Students will practice making, debating, and voting on motions following parliamentary procedure, or “parli pro.”


  • Assorted bags of items that might go in trail mix: raisins, nuts, M&Ms, etc.
  • A few odd items, either that students might not like (e.g., mustard-flavored pretzels), that aren’t likely to be found in trail mix (e.g., a can of corn), or that aren’t edible (e.g., box of paper clips)
  • Handout with order of precedence for motions (see Parli Pro Resources)
  • Snack-sized plastic baggies

Time Required

45 minutes


Teach the basics of using parliamentary procedure to students before attempting this activity. Check the Parli Pro Resources sidebar for some good sources of information online, or refer to NASSP’s Parliamentary Procedure Without Stress, available in the National Student Council, NHS, or NJHS store.

Assemble the potential trail mix materials at the front of the room. Let students know that their task for the day is to create trail mix for everyone to eat using the materials gathered. Go through the items one at a time to let everyone know what is available. Their job is to determine what to include and to decide how much of each item is needed. Students will use parliamentary procedure to make these decisions. Start by opening the floor for a motion.

Preside over a meeting in which students make motions, second them, debate the motions, and vote on them. In the process, they will also amend motions, table some, call the question, and practice other procedures. Someone inevitably moves to include an item that people don’t want, and that motion will be voted down or die for lack of a second. Practice using both voice votes and a show of hands; explain how to call for a division of the house if a voice vote is unclear.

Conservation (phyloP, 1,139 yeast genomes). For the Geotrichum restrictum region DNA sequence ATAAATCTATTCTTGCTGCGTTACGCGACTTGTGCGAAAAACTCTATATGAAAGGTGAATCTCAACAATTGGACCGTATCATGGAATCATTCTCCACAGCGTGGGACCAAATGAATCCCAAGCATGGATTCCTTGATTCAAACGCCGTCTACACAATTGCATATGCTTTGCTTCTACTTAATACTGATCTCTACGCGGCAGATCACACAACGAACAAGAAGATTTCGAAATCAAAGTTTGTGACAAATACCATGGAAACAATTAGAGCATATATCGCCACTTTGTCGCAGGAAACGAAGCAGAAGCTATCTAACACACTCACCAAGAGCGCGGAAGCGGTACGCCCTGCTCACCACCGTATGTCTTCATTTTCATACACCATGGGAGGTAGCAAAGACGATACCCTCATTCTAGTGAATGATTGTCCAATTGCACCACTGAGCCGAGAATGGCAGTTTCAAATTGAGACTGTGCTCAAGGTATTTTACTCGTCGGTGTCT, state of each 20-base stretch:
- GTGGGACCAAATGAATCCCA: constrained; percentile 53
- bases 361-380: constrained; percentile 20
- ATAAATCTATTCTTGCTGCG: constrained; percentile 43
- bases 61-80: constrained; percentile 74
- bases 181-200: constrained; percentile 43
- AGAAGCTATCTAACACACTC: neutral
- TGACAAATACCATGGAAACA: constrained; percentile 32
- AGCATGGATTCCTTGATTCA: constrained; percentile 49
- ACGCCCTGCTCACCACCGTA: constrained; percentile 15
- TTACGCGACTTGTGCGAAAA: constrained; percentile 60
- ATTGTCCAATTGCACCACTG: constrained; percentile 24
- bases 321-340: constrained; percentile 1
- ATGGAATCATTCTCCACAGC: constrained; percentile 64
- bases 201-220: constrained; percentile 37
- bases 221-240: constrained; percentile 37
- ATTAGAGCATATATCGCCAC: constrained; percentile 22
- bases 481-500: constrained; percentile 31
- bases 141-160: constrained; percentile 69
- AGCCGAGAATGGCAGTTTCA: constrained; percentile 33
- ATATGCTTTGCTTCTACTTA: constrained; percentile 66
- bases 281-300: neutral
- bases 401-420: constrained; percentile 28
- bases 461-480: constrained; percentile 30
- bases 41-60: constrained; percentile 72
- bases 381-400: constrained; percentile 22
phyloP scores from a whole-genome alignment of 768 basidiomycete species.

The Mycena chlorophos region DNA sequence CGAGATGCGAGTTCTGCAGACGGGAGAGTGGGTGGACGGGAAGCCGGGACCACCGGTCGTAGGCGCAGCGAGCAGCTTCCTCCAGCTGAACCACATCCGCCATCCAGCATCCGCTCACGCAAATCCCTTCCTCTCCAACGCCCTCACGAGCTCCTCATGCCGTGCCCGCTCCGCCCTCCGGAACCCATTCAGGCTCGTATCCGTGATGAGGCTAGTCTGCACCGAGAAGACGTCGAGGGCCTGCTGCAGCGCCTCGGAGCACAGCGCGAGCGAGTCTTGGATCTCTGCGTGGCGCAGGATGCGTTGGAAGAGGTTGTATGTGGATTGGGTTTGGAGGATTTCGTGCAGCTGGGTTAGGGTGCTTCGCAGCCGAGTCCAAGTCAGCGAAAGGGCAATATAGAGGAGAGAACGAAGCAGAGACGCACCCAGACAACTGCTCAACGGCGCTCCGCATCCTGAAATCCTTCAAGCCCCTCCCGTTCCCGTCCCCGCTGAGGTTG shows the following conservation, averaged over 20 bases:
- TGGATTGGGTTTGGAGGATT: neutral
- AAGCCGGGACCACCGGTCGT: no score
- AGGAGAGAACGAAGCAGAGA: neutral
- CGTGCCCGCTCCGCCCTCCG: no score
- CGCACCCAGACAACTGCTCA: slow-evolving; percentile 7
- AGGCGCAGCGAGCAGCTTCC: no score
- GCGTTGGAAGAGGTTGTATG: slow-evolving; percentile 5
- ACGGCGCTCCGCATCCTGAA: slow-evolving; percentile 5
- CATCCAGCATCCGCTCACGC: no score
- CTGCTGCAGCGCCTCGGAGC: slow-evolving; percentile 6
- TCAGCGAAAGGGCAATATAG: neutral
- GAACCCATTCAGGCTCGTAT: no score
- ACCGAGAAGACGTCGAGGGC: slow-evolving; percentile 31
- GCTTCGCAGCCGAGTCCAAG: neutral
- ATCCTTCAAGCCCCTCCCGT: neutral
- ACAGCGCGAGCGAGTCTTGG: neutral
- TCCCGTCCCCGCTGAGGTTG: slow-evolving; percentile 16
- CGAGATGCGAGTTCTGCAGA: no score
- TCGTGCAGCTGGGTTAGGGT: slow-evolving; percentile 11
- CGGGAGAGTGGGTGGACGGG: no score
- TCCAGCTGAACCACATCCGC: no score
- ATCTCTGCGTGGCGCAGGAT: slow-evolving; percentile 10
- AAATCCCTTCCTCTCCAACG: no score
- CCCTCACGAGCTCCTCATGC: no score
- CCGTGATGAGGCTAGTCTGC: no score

With the goal of creating a trail mix they can all eat, this activity engages lively discussion and provides opportunities to practice many aspects of parli pro. Once the trail mix is completed, have your officers divide it into equal portions in the snack baggies and distribute it to the students.


While students are eating their trail mix, engage them in a discussion that evaluates their use of parli pro with such questions as:

  • How did parli pro make the meeting run efficiently?
  • How does parli pro help ensure the voice of the minority is heard?
  • What are some drawbacks to using parli pro?
  • For what types of situations is this meeting management tool best used?

Lyn Fiscus teaches leadership and advises student government at South Lakes High School in Reston, VA, and would like to thank Marcia Edmundson of Prince George High School in Virginia for the idea for this lesson. 

Parli Pro Resources